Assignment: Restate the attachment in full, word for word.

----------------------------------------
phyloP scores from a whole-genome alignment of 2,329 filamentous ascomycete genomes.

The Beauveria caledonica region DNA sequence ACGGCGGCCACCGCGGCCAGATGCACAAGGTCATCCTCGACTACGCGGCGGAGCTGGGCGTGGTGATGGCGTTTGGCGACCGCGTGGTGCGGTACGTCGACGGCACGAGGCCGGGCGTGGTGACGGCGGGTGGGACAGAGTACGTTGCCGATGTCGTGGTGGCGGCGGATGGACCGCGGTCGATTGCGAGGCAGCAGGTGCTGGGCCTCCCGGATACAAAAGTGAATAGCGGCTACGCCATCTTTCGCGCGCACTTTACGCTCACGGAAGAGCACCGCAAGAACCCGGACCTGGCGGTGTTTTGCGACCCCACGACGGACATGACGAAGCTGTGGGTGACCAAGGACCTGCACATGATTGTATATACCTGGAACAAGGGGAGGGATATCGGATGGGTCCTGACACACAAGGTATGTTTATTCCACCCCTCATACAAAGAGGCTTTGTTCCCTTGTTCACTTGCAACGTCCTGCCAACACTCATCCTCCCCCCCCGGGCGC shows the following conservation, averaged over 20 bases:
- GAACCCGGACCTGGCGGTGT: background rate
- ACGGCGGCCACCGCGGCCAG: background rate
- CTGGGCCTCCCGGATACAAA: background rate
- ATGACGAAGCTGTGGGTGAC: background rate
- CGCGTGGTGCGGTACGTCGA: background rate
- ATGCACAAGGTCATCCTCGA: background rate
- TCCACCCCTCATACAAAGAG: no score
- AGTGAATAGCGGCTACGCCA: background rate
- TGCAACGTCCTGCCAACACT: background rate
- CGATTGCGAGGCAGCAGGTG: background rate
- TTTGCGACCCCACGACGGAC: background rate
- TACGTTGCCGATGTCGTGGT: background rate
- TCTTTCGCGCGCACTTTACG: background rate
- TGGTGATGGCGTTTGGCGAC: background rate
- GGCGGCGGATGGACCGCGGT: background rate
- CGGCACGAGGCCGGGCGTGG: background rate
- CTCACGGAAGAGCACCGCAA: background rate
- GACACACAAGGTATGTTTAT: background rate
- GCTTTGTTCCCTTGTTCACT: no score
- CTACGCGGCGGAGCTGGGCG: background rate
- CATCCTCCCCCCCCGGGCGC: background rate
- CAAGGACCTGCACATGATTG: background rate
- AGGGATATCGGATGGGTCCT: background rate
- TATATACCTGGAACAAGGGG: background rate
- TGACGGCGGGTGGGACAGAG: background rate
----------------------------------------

phyloP scores from a whole-genome alignment of 2,329 filamentous ascomycete genomes.

The Beauveria caledonica region DNA sequence ACGGCGGCCACCGCGGCCAGATGCACAAGGTCATCCTCGACTACGCGGCGGAGCTGGGCGTGGTGATGGCGTTTGGCGACCGCGTGGTGCGGTACGTCGACGGCACGAGGCCGGGCGTGGTGACGGCGGGTGGGACAGAGTACGTTGCCGATGTCGTGGTGGCGGCGGATGGACCGCGGTCGATTGCGAGGCAGCAGGTGCTGGGCCTCCCGGATACAAAAGTGAATAGCGGCTACGCCATCTTTCGCGCGCACTTTACGCTCACGGAAGAGCACCGCAAGAACCCGGACCTGGCGGTGTTTTGCGACCCCACGACGGACATGACGAAGCTGTGGGTGACCAAGGACCTGCACATGATTGTATATACCTGGAACAAGGGGAGGGATATCGGATGGGTCCTGACACACAAGGTATGTTTATTCCACCCCTCATACAAAGAGGCTTTGTTCCCTTGTTCACTTGCAACGTCCTGCCAACACTCATCCTCCCCCCCCGGGCGC shows the following conservation, averaged over 20 bases:
- GAACCCGGACCTGGCGGTGT: background rate
- ACGGCGGCCACCGCGGCCAG: background rate
- CTGGGCCTCCCGGATACAAA: background rate
- ATGACGAAGCTGTGGGTGAC: background rate
- CGCGTGGTGCGGTACGTCGA: background rate
- ATGCACAAGGTCATCCTCGA: background rate
- TCCACCCCTCATACAAAGAG: no score
- AGTGAATAGCGGCTACGCCA: background rate
- TGCAACGTCCTGCCAACACT: background rate
- CGATTGCGAGGCAGCAGGTG: background rate
- TTTGCGACCCCACGACGGAC: background rate
- TACGTTGCCGATGTCGTGGT: background rate
- TCTTTCGCGCGCACTTTACG: background rate
- TGGTGATGGCGTTTGGCGAC: background rate
- GGCGGCGGATGGACCGCGGT: background rate
- CGGCACGAGGCCGGGCGTGG: background rate
- CTCACGGAAGAGCACCGCAA: background rate
- GACACACAAGGTATGTTTAT: background rate
- GCTTTGTTCCCTTGTTCACT: no score
- CTACGCGGCGGAGCTGGGCG: background rate
- CATCCTCCCCCCCCGGGCGC: background rate
- CAAGGACCTGCACATGATTG: background rate
- AGGGATATCGGATGGGTCCT: background rate
- TATATACCTGGAACAAGGGG: background rate
- TGACGGCGGGTGGGACAGAG: background rate